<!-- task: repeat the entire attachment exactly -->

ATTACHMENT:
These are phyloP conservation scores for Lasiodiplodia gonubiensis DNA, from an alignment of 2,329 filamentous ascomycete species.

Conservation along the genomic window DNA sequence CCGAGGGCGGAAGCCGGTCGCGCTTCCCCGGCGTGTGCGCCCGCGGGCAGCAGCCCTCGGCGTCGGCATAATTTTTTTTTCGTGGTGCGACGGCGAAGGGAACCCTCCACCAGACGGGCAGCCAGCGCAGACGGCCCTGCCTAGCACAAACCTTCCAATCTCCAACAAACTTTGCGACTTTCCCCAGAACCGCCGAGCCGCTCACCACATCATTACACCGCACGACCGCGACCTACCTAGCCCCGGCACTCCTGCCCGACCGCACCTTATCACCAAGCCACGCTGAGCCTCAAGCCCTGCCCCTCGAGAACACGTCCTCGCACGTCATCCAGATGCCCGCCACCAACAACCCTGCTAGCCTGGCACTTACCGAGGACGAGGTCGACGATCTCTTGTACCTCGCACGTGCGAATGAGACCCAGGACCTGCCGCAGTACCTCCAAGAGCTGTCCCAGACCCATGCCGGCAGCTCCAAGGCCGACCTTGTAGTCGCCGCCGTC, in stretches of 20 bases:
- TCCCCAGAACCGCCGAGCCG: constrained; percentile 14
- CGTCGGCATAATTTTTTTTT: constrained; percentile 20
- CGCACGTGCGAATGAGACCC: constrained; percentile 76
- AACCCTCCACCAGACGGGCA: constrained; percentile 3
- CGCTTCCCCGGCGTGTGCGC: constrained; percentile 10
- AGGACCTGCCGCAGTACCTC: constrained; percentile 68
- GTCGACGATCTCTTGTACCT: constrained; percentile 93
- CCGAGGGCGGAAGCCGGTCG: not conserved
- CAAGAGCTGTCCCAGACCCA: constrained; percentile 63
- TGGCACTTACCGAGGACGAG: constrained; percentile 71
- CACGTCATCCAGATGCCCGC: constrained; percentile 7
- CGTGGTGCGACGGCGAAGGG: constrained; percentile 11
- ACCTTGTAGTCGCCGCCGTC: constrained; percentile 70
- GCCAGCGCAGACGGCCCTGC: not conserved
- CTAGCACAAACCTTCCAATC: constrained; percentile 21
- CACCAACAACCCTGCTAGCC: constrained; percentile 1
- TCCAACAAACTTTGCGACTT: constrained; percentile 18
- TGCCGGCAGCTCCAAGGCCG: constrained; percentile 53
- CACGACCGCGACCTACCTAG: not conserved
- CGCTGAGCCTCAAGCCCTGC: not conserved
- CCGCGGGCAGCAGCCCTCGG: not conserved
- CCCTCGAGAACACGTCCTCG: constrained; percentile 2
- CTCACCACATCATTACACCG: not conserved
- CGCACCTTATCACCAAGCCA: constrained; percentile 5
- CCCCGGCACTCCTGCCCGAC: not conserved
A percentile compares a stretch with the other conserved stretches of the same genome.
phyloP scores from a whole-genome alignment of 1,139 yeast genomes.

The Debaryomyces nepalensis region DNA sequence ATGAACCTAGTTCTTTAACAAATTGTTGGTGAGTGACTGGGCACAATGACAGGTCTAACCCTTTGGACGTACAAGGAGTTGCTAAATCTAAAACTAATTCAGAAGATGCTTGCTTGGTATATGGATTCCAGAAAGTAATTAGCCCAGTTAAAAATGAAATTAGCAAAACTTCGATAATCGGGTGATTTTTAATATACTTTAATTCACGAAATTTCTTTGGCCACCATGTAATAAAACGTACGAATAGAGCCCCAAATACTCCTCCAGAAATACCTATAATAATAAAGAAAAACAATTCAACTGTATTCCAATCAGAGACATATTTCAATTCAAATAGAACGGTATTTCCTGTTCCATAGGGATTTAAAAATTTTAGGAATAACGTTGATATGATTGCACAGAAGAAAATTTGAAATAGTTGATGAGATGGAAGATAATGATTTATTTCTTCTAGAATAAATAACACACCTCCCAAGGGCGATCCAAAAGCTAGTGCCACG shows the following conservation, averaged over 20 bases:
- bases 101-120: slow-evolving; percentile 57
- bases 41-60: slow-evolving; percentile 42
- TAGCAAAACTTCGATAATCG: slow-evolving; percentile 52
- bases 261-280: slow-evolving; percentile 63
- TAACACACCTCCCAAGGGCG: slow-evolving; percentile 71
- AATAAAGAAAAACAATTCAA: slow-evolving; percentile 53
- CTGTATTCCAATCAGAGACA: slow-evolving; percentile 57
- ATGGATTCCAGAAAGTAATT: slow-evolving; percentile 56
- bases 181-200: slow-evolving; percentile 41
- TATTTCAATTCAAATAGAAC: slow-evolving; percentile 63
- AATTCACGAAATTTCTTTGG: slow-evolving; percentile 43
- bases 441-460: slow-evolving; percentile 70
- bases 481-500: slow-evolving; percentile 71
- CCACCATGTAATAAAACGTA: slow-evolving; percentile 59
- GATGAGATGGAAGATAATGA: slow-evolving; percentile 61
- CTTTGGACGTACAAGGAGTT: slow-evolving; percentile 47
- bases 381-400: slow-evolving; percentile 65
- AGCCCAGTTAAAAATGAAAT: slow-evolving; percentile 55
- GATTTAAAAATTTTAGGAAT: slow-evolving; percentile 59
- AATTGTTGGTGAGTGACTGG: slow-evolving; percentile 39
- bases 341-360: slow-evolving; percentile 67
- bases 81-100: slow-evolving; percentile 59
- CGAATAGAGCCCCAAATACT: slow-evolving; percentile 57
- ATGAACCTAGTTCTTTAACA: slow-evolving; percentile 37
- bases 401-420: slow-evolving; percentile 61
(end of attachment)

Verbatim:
These are phyloP conservation scores for Lasiodiplodia gonubiensis DNA, from an alignment of 2,329 filamentous ascomycete species.

Conservation along the genomic window DNA sequence CCGAGGGCGGAAGCCGGTCGCGCTTCCCCGGCGTGTGCGCCCGCGGGCAGCAGCCCTCGGCGTCGGCATAATTTTTTTTTCGTGGTGCGACGGCGAAGGGAACCCTCCACCAGACGGGCAGCCAGCGCAGACGGCCCTGCCTAGCACAAACCTTCCAATCTCCAACAAACTTTGCGACTTTCCCCAGAACCGCCGAGCCGCTCACCACATCATTACACCGCACGACCGCGACCTACCTAGCCCCGGCACTCCTGCCCGACCGCACCTTATCACCAAGCCACGCTGAGCCTCAAGCCCTGCCCCTCGAGAACACGTCCTCGCACGTCATCCAGATGCCCGCCACCAACAACCCTGCTAGCCTGGCACTTACCGAGGACGAGGTCGACGATCTCTTGTACCTCGCACGTGCGAATGAGACCCAGGACCTGCCGCAGTACCTCCAAGAGCTGTCCCAGACCCATGCCGGCAGCTCCAAGGCCGACCTTGTAGTCGCCGCCGTC, in stretches of 20 bases:
- TCCCCAGAACCGCCGAGCCG: constrained; percentile 14
- CGTCGGCATAATTTTTTTTT: constrained; percentile 20
- CGCACGTGCGAATGAGACCC: constrained; percentile 76
- AACCCTCCACCAGACGGGCA: constrained; percentile 3
- CGCTTCCCCGGCGTGTGCGC: constrained; percentile 10
- AGGACCTGCCGCAGTACCTC: constrained; percentile 68
- GTCGACGATCTCTTGTACCT: constrained; percentile 93
- CCGAGGGCGGAAGCCGGTCG: not conserved
- CAAGAGCTGTCCCAGACCCA: constrained; percentile 63
- TGGCACTTACCGAGGACGAG: constrained; percentile 71
- CACGTCATCCAGATGCCCGC: constrained; percentile 7
- CGTGGTGCGACGGCGAAGGG: constrained; percentile 11
- ACCTTGTAGTCGCCGCCGTC: constrained; percentile 70
- GCCAGCGCAGACGGCCCTGC: not conserved
- CTAGCACAAACCTTCCAATC: constrained; percentile 21
- CACCAACAACCCTGCTAGCC: constrained; percentile 1
- TCCAACAAACTTTGCGACTT: constrained; percentile 18
- TGCCGGCAGCTCCAAGGCCG: constrained; percentile 53
- CACGACCGCGACCTACCTAG: not conserved
- CGCTGAGCCTCAAGCCCTGC: not conserved
- CCGCGGGCAGCAGCCCTCGG: not conserved
- CCCTCGAGAACACGTCCTCG: constrained; percentile 2
- CTCACCACATCATTACACCG: not conserved
- CGCACCTTATCACCAAGCCA: constrained; percentile 5
- CCCCGGCACTCCTGCCCGAC: not conserved
A percentile compares a stretch with the other conserved stretches of the same genome.
phyloP scores from a whole-genome alignment of 1,139 yeast genomes.

The Debaryomyces nepalensis region DNA sequence ATGAACCTAGTTCTTTAACAAATTGTTGGTGAGTGACTGGGCACAATGACAGGTCTAACCCTTTGGACGTACAAGGAGTTGCTAAATCTAAAACTAATTCAGAAGATGCTTGCTTGGTATATGGATTCCAGAAAGTAATTAGCCCAGTTAAAAATGAAATTAGCAAAACTTCGATAATCGGGTGATTTTTAATATACTTTAATTCACGAAATTTCTTTGGCCACCATGTAATAAAACGTACGAATAGAGCCCCAAATACTCCTCCAGAAATACCTATAATAATAAAGAAAAACAATTCAACTGTATTCCAATCAGAGACATATTTCAATTCAAATAGAACGGTATTTCCTGTTCCATAGGGATTTAAAAATTTTAGGAATAACGTTGATATGATTGCACAGAAGAAAATTTGAAATAGTTGATGAGATGGAAGATAATGATTTATTTCTTCTAGAATAAATAACACACCTCCCAAGGGCGATCCAAAAGCTAGTGCCACG shows the following conservation, averaged over 20 bases:
- bases 101-120: slow-evolving; percentile 57
- bases 41-60: slow-evolving; percentile 42
- TAGCAAAACTTCGATAATCG: slow-evolving; percentile 52
- bases 261-280: slow-evolving; percentile 63
- TAACACACCTCCCAAGGGCG: slow-evolving; percentile 71
- AATAAAGAAAAACAATTCAA: slow-evolving; percentile 53
- CTGTATTCCAATCAGAGACA: slow-evolving; percentile 57
- ATGGATTCCAGAAAGTAATT: slow-evolving; percentile 56
- bases 181-200: slow-evolving; percentile 41
- TATTTCAATTCAAATAGAAC: slow-evolving; percentile 63
- AATTCACGAAATTTCTTTGG: slow-evolving; percentile 43
- bases 441-460: slow-evolving; percentile 70
- bases 481-500: slow-evolving; percentile 71
- CCACCATGTAATAAAACGTA: slow-evolving; percentile 59
- GATGAGATGGAAGATAATGA: slow-evolving; percentile 61
- CTTTGGACGTACAAGGAGTT: slow-evolving; percentile 47
- bases 381-400: slow-evolving; percentile 65
- AGCCCAGTTAAAAATGAAAT: slow-evolving; percentile 55
- GATTTAAAAATTTTAGGAAT: slow-evolving; percentile 59
- AATTGTTGGTGAGTGACTGG: slow-evolving; percentile 39
- bases 341-360: slow-evolving; percentile 67
- bases 81-100: slow-evolving; percentile 59
- CGAATAGAGCCCCAAATACT: slow-evolving; percentile 57
- ATGAACCTAGTTCTTTAACA: slow-evolving; percentile 37
- bases 401-420: slow-evolving; percentile 61